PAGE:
Jatropha Species, Coralbush, Coral Plant, Guatemala Rhubarb, Jatropha Tree, Physic Nut

Jatropha multifida

Family: Euphorbiaceae (yoo-for-bee-AY-see-ee) (Info)
Genus: Jatropha (JAT-roh-fuh) (Info)
Species: multifida (mul-TIF-id-uh) (Info)
Synonym:Manihot multifida



Water Requirements:

Average Water Needs; Water regularly; do not overwater

Sun Exposure:

Sun to Partial Shade


Grown for foliage



Foliage Color:

Unknown - Tell us


6-8 ft. (1.8-2.4 m)


18-24 in. (45-60 cm)

24-36 in. (60-90 cm)


USDA Zone 9b: to -3.8 C (25 F)

USDA Zone 10a: to -1.1 C (30 F)

USDA Zone 10b: to 1.7 C (35 F)

USDA Zone 11: above 4.5 C (40 F)

Where to Grow:

Suitable for growing in containers


All parts of plant are poisonous if ingested

Bloom Color:


Bloom Characteristics:

This plant is attractive to bees, butterflies and/or birds

Bloom Size:

Unknown - Tell us

Bloom Time:

Mid Summer

Other details:

May be a noxious weed or invasive

Soil pH requirements:

6.6 to 7.5 (neutral)

7.6 to 7.8 (mildly alkaline)

Patent Information:


Propagation Methods:

From seed; direct sow outdoors in fall

Self-sows freely; deadhead if you do not want volunteer seedlings next season

Seed Collecting:

Allow seedheads to dry on plants; remove and collect seeds

Unblemished fruit must be significantly overripe before harvesting seed; clean and dry seeds

Properly cleaned, seed can be successfully stored


This plant is said to grow outdoors in the following regions:

Fallbrook, California(5 reports)

Thousand Oaks, California

Bartow, Florida

Beverly Hills, Florida

Big Pine Key, Florida

Bonita Springs, Florida

Bradenton, Florida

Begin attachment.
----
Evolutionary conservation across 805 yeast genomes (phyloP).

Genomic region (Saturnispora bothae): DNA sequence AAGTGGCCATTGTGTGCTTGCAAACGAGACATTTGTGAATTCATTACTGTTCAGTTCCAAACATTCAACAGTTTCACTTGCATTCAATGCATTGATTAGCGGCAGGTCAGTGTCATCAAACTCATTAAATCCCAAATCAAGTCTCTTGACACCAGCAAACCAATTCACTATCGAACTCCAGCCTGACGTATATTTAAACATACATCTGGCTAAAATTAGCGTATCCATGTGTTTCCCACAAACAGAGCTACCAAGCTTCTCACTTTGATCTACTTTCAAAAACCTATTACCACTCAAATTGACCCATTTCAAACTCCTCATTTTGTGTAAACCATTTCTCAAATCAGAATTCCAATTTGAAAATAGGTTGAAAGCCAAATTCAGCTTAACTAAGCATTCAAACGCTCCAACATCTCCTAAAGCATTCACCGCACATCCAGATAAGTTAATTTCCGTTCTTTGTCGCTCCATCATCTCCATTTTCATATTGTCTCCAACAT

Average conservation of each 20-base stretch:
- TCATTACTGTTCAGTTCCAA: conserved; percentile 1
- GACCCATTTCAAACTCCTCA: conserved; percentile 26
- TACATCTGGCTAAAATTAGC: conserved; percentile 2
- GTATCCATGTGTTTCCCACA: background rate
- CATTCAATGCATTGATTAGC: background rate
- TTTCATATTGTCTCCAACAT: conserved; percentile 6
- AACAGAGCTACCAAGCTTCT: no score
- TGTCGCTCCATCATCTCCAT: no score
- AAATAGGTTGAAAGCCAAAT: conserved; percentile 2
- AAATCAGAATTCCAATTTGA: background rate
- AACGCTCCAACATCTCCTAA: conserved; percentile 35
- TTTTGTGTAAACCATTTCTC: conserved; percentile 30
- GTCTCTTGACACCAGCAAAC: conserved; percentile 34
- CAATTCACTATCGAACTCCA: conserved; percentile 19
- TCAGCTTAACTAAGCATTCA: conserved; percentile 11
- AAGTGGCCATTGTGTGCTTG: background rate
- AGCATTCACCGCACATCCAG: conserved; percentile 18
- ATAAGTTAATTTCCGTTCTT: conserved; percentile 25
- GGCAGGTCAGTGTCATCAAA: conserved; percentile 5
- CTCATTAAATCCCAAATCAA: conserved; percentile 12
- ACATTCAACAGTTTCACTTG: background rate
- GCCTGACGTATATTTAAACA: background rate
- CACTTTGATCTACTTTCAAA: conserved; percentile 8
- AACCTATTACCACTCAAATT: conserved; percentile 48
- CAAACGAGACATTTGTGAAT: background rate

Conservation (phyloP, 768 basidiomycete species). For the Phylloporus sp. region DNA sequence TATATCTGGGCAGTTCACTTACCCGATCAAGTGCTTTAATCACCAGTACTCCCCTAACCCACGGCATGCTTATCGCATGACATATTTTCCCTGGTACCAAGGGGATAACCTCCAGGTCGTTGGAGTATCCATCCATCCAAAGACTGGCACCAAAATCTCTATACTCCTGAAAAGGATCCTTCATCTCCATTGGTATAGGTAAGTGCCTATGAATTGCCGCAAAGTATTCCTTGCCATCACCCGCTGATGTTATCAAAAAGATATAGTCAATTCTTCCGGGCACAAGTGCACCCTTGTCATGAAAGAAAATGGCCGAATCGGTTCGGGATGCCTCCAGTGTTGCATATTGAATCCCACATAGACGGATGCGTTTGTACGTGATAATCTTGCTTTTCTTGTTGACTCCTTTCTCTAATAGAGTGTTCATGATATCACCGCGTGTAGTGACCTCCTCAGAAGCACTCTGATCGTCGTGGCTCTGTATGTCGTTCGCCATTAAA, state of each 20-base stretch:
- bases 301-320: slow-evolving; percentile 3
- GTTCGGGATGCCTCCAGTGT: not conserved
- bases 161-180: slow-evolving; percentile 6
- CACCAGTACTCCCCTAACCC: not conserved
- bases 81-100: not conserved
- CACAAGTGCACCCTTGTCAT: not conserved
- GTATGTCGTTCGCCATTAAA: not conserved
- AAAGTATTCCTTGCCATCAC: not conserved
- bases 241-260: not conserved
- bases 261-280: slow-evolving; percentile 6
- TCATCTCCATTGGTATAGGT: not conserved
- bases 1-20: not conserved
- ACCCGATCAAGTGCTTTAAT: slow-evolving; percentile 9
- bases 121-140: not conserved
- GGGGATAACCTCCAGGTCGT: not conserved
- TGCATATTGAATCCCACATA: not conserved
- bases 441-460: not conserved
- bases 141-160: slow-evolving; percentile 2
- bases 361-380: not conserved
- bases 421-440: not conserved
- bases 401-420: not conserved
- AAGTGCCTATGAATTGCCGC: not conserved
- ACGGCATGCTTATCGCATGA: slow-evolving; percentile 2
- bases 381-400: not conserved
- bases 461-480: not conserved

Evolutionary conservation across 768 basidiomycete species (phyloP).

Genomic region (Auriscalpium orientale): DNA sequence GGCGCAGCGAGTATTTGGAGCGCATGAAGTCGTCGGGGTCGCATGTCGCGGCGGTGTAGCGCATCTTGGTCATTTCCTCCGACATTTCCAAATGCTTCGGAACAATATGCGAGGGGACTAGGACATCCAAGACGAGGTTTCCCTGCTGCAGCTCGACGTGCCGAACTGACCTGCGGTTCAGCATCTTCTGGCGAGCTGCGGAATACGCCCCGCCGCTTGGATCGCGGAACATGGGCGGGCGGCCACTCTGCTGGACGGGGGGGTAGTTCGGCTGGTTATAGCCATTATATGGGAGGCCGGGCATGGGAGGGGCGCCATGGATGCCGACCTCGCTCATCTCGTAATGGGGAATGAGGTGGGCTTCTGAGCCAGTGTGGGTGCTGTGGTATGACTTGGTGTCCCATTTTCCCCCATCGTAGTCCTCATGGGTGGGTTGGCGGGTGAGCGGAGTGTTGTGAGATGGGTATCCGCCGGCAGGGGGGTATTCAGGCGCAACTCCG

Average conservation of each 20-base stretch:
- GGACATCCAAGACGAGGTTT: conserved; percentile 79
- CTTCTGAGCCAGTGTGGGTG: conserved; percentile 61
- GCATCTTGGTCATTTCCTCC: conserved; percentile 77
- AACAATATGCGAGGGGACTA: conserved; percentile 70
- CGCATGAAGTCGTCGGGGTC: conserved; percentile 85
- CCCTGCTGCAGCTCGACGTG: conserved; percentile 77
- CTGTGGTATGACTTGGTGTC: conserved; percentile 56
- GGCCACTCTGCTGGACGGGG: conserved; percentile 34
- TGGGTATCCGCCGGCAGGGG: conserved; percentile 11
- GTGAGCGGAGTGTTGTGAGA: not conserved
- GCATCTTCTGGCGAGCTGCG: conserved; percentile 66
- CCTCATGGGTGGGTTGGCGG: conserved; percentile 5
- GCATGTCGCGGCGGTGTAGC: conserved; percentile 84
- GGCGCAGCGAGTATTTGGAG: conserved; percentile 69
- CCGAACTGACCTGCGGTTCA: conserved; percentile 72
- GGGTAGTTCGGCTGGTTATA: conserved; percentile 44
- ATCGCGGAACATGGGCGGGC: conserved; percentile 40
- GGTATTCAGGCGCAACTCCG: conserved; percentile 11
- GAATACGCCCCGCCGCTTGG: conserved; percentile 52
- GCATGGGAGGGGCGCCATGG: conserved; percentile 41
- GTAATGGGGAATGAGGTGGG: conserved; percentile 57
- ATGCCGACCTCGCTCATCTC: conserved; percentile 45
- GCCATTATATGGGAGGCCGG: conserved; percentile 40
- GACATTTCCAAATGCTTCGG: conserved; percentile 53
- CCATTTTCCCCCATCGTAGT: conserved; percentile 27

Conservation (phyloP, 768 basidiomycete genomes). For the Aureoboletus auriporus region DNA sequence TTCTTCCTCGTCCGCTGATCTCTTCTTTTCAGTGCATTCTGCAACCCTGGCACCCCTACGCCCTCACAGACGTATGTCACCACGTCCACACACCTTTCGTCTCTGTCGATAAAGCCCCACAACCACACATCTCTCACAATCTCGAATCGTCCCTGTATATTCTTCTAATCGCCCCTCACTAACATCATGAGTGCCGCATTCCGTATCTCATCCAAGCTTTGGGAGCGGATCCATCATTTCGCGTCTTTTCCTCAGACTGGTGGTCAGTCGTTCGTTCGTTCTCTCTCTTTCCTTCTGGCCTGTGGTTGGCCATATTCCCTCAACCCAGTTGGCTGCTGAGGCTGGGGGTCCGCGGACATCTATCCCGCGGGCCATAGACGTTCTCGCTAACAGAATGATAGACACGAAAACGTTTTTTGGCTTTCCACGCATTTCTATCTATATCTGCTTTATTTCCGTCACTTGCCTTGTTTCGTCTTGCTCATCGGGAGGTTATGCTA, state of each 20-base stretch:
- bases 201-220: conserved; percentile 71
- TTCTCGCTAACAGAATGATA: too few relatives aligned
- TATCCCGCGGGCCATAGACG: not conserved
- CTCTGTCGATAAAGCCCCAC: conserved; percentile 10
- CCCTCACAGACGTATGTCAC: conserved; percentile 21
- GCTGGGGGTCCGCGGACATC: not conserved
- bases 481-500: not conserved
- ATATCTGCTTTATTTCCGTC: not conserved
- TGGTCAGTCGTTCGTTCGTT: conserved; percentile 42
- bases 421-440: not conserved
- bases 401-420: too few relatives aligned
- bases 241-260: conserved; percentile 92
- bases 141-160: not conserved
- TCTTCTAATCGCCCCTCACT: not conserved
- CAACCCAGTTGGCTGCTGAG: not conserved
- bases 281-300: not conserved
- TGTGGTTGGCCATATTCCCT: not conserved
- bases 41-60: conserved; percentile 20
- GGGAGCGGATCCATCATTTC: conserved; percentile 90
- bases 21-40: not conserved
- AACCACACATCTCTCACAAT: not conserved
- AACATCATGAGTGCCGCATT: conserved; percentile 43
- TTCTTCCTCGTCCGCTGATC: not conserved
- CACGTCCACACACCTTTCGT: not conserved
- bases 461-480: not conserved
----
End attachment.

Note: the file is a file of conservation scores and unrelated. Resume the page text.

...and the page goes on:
Brooksville, Florida(2 reports)

Cape Coral, Florida

Clermont, Florida

Cocoa, Florida

Daytona Beach, Florida

Fort Lauderdale, Florida(2 reports)

Fort Pierce, Florida

Hobe Sound, Florida

Hollywood, Florida

Jupiter, Florida

Kissimmee, Florida

Lake Worth, Florida

Largo, Florida

Lecanto, Florida

New Port Richey, Florida

Ocala, Florida

Palm Bay, Florida

Pompano Beach, Florida

Port Charlotte, Florida

Port Richey, Florida

Port Saint Lucie, Florida

Rockledge, Florida

Saint Petersburg, Florida(2 reports)

Sarasota, Florida

Sebastian, Florida

Stuart, Florida(2 reports)

Summerland Key, Florida

West Palm Beach, Florida(2 reports)

Waycross, Georgia

Galliano, Louisiana

Kenner, Louisiana

Vieques, Puerto Rico

Austin, Texas

Brownsville, Texas(2 reports)

Freeport, Texas

Galveston, Texas

Houston, Texas

La Porte, Texas

Pearland, Texas

Penitas, Texas

Portland, Texas

Rio Hondo, Texas

Frederiksted, Virgin Islands

show all

Gardeners' Notes:


On Jul 21, 2016, cooked from Buriram,
Thailand (Zone 11) wrote:

I already have J. podagrica, growing like a weed all over the garden now after self sowing, and so instantly recognised the flower of a J. multifida at the wayside in a Thai village. I now have one growing without problems. Interesting to me is the fact that its cultivation is forbidden in Thailand although its healing properties are well known. This is the first example I have seen and my wife tells me that an example she once had was ordered to be removed by the police. It is supposed to be an abortifacient so I guess it was being misused in the past. I very much like the leaves.


On Jan 23, 2015, Robmax from Nairobi,
Kenya wrote:

I grow Jatropa Multifida on the Kenya Coast.
Besides its beauty it is a wonderful medicinal plant.
It healed coral wounds I had which were non responsive to antibiotic powders,it stopped the oozing of lymph and rapidly formed a black crust
just the sap applied from one leaf base did this.
The local people use it effectively in similar ways, amazing plant!


On Nov 11, 2010, noworrez from Saint Petersburg, FL wrote:

The old man who I got my original seeds from called it a "Hawaiian Hill Climber". I had a 4' planted in the ground freeze to death while a 3' in a 3gal pot survived the freeze(got to 28 here in St Pete of 2 freeze nights in a row). 2-3 seeds per fruit.